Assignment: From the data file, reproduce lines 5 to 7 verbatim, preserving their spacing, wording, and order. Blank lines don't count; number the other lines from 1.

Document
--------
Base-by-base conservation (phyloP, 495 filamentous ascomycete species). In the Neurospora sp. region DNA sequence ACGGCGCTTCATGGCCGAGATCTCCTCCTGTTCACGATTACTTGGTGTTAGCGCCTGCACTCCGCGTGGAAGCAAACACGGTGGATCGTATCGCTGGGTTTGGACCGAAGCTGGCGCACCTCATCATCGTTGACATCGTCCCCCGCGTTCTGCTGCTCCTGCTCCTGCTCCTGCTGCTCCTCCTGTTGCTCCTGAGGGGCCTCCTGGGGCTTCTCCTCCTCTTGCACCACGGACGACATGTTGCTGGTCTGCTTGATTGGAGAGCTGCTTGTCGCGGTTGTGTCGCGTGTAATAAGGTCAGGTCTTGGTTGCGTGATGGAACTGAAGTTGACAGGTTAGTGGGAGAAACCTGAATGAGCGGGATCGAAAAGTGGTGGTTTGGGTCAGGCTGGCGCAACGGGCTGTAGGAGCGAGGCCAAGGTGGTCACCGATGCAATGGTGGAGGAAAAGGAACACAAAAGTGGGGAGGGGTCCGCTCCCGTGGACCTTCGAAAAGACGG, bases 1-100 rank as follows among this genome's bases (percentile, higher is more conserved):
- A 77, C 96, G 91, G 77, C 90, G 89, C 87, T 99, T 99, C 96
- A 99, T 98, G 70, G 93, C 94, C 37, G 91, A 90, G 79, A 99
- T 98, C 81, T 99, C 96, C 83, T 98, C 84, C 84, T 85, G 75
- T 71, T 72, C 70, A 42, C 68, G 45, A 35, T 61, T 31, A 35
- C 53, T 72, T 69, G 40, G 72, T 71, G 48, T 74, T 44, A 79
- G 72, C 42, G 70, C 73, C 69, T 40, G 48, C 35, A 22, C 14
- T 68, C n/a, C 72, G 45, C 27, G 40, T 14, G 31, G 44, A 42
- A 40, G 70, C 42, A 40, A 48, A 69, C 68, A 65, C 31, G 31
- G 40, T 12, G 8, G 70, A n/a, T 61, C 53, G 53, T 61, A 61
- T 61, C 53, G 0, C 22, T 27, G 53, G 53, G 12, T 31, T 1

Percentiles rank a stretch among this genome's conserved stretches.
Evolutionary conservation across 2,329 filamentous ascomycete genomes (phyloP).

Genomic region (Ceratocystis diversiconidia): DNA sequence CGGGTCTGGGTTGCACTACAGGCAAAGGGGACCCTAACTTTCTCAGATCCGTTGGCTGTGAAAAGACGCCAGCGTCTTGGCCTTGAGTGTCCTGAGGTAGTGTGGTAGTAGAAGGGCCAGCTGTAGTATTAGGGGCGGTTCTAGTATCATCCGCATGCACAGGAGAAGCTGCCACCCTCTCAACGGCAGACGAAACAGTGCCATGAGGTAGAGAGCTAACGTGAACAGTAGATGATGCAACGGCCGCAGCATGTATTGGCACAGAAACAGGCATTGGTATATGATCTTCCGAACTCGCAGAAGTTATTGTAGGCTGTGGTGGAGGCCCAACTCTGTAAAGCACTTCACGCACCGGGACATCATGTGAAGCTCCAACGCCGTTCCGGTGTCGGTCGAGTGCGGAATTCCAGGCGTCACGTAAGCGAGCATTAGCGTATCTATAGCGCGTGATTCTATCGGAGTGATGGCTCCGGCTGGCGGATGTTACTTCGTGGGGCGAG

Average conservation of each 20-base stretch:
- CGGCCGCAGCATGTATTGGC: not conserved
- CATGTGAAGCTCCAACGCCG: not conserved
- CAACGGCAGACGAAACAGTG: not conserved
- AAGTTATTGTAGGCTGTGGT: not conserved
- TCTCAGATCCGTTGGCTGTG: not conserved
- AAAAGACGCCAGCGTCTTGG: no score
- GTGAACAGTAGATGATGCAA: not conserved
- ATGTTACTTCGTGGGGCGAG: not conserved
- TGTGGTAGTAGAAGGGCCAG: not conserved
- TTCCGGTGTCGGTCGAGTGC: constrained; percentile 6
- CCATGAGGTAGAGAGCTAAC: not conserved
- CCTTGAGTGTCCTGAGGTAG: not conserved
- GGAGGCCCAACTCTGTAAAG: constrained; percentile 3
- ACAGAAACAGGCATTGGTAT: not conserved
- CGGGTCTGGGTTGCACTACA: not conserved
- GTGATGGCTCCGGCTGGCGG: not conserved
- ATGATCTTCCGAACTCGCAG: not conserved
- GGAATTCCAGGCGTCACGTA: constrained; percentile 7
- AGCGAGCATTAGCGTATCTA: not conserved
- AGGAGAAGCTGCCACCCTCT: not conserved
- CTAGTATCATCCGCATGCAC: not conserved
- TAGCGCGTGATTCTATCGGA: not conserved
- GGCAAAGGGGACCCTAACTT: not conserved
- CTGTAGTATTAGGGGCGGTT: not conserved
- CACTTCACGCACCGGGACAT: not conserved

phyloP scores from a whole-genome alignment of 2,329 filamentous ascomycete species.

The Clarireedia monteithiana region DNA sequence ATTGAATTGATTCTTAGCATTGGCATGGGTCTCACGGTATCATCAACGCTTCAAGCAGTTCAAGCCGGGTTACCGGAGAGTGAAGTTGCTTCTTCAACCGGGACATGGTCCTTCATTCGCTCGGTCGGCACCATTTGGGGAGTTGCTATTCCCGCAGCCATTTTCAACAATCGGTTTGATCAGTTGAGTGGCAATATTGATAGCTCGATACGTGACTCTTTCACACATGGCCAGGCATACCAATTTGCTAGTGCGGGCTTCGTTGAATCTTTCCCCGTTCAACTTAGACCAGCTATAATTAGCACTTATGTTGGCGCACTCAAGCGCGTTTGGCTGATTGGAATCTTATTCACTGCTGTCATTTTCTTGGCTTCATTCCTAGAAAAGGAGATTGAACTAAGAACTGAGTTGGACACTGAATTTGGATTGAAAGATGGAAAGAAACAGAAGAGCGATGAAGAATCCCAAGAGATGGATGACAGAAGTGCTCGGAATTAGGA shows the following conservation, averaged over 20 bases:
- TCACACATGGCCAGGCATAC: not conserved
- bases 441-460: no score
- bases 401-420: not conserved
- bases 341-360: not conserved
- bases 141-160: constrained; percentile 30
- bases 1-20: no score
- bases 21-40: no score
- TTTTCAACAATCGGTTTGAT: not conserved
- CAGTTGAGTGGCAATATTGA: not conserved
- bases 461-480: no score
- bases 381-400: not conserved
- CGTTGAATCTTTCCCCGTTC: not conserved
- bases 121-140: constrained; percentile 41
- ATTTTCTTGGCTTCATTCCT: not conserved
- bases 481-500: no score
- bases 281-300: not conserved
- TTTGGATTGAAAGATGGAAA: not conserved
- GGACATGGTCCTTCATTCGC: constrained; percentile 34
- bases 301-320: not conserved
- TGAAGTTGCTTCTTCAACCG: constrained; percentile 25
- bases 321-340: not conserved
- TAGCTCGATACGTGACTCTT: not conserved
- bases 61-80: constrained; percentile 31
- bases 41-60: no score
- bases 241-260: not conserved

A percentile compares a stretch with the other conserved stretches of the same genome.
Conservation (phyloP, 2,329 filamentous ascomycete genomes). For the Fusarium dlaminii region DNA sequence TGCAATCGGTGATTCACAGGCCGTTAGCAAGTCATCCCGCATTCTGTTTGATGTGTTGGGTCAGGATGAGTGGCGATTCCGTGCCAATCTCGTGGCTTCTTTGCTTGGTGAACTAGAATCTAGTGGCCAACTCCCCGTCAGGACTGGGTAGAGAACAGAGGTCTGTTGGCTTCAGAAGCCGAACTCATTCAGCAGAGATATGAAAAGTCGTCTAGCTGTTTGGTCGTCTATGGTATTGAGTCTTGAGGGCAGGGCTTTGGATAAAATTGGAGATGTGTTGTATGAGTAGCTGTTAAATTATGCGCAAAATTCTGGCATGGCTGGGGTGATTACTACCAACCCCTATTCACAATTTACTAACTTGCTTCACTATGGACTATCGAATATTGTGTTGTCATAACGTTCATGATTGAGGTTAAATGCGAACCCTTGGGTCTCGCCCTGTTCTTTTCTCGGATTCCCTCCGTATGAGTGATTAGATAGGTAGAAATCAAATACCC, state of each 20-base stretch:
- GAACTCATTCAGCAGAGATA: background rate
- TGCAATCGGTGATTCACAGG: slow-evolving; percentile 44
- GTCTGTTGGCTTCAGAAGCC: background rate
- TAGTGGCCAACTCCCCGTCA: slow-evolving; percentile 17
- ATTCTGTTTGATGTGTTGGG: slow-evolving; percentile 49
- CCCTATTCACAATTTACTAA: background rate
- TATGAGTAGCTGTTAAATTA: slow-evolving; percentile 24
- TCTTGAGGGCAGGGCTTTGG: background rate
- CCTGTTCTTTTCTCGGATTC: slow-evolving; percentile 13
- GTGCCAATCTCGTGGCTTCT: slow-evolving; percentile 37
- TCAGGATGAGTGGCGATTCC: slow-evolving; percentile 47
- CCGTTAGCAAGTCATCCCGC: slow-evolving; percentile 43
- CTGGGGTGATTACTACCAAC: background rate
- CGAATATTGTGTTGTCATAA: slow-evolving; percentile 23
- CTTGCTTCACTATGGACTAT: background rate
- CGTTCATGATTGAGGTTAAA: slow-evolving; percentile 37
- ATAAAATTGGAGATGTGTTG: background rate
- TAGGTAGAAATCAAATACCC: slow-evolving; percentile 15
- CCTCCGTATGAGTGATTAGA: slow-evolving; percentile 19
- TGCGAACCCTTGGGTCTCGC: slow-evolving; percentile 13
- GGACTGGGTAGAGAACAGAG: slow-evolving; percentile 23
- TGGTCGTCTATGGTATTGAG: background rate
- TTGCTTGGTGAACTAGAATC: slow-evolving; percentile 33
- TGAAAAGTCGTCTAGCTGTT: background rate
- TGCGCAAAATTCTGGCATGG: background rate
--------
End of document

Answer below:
- T 71, T 72, C 70, A 42, C 68, G 45, A 35, T 61, T 31, A 35
- C 53, T 72, T 69, G 40, G 72, T 71, G 48, T 74, T 44, A 79
- G 72, C 42, G 70, C 73, C 69, T 40, G 48, C 35, A 22, C 14